9 Reasons Even Solo Developers Should Use Source Control
Actually, is there any reason not to?
I’ve found a startlingly large percentage of developers don’t use source control. At all. This is shocking to me. I find it hard to believe that any team these days is not using source control, but I’ll bet a number of you don’t use it on your personal projects.
Having moved into a management position, the only code I write these days is for my benefit and to share with others. I’m the only one working on the code, yet all of it of any importance at all goes under source control. All of it.
“I’m All By Myself — Why Should I Use Source Control?”
If you are working on a team of any size, using source control is a no-brainer. But even if you are working alone, using source control is an excellent idea.
“Why?” you might ask.
Well, here are nine good reasons why you should be using source control for pretty much everything, no matter how big your team is.
1. It’s good to be in the habit
Sure, you may be working alone. But in the future, you may not be. Or your weekend hobby project might turn into a big project with many developers. If anything like that happens, being in the habit of using source-code control will stand you in good stead.
In addition, understanding and using source control, particularly Git, is a must in today’s world of software development.
2. It protects your code
If you use a service like GitHub, whether via a public or a private repository, your code is backed up to a remote location.
Sure, you can zip it all up any time you want and store it on a thumb drive, but you don’t get all the other benefits I’m listing here. Plus, ZIP files are so 1998.
3. It can save your butt
Sometimes, you might accidentally delete something. You might make mistakes and change code you didn’t want to be changed. You might start on some crazy idea when you’re feeling a bit saucy and then regret it.
Source control can save you from all of these scenarios by making it a piece of cake to revert to any previous state. It’s like a powerful undo feature.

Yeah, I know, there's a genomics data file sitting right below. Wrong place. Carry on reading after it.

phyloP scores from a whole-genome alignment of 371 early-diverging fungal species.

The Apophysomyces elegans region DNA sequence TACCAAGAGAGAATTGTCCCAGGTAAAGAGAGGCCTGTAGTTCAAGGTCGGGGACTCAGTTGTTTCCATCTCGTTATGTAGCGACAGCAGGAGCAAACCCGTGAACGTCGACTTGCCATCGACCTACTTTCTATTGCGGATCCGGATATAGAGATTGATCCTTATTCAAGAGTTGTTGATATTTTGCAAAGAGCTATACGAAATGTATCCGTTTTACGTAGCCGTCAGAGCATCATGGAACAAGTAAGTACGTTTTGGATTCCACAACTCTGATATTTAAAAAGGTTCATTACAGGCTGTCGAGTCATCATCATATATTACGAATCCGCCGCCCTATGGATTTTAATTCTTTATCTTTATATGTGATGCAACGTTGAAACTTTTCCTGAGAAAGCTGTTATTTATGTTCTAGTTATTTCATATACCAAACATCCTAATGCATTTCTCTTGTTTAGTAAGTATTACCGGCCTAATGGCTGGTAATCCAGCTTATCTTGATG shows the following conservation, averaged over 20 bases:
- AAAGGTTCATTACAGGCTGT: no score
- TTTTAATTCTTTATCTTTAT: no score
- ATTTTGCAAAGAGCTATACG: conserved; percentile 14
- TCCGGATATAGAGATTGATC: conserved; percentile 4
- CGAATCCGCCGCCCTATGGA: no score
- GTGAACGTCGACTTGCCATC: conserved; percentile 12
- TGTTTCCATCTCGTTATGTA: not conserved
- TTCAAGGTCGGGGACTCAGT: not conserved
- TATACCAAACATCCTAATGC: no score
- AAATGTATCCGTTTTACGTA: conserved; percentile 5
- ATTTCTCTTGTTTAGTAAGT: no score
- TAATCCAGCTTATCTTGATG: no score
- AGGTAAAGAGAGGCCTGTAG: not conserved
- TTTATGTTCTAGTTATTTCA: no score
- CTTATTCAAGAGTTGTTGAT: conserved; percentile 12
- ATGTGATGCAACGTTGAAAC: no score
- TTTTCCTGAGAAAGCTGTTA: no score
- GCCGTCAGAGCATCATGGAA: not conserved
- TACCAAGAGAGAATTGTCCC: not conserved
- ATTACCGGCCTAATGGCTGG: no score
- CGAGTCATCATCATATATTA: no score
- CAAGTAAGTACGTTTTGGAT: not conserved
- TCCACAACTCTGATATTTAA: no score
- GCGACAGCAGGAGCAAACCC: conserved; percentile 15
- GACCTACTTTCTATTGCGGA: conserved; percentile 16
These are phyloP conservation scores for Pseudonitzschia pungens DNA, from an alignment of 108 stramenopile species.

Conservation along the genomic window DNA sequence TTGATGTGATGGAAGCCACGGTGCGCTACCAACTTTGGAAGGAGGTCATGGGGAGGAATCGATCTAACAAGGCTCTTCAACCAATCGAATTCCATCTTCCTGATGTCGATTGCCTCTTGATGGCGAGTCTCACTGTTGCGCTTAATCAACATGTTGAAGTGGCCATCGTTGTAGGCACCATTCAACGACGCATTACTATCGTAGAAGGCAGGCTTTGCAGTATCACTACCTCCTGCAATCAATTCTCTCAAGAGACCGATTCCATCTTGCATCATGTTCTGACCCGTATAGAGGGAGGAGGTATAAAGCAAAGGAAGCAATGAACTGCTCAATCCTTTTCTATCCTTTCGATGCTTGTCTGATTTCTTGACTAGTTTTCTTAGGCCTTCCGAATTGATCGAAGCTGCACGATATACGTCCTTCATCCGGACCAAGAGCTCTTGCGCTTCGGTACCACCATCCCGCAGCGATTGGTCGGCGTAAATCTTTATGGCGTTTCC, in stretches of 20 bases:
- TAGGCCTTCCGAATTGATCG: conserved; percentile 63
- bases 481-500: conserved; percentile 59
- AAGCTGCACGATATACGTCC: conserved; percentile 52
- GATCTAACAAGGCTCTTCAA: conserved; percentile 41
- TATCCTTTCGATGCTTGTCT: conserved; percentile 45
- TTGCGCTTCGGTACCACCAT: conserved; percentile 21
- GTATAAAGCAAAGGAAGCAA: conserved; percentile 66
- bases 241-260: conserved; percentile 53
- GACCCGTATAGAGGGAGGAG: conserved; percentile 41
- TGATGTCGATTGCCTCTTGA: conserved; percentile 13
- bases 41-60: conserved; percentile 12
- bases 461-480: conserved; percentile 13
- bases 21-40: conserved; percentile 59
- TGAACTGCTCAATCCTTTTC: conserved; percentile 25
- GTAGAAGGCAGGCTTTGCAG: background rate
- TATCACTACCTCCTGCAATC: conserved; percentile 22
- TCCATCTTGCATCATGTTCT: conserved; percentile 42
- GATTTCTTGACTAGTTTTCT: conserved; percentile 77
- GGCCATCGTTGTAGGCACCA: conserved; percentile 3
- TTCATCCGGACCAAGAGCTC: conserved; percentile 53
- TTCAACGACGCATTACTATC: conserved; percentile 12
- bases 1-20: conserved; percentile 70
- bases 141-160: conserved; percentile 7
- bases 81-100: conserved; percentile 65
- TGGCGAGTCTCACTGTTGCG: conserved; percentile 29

4. It allows you to turn back time
Say you write and sell some software as a side hustle. You like to release updates and new versions. And say you get a support request from a customer that has a bug while using a version that is two major releases old.
Source control lets you easily recreate the codebase for that exact release and debug the problem that the user is seeing.
5. It makes you think about your process
Even if you work alone, you should be deliberate and organized in how you write code.
If you’re in the habit of checking your code into a source-control system and writing check-in comments, you’ll end up thinking more about what you’re doing and how you’re doing things. You’ll end up being more organized and deliberate.
6. It gives you the freedom to experiment
Source control gives you the freedom to say, “What the heck — I’ll try that wacky way of doing things!”
Since you know you can always get back to a known good state, you can be free to experiment and try something that you might otherwise hesitate to do. And that experiment might just prove to be a brilliant way to do it.
7. It lets you backtrack
Even when we work alone, we can’t remember every single thing we do and every single change we make.
And I bet at least once in your life you’ve looked at some code and said, “Huh? How the heck did that happen?”
With a source-control system, you can answer that question very easily. You can track where a specific change came from and when it was made — and even see the comment you made when you checked in the change.
8. It lets you see what changed.
Sometimes, things start acting up.
Maybe a section of your application you haven’t used in a while is behaving differently than you expected. Maybe it’s totally broken, and you have no idea why. Source control can let you track the process and peer into the history of a specific chunk of code to see what changes were made and how those changes affected the project as a whole.
9. It’s free and easy to use
Git is the runaway winner of the source-control contest. It’s free. GitHub is free for nonprivate repositories and even a certain amount of private repositories. There are approximately 348 million free tutorials out there on how to use Git.
I’m sure you all can think of more reasons.
In this day and age, if you aren’t storing your code on a service like GitHub, then you are well behind the times.
Bottom line is if you aren’t using source control, then you should start — no matter what your development situation is. ZIP files just aren’t going to cut it. Seriously.
I can’t think of a single reason not to use it.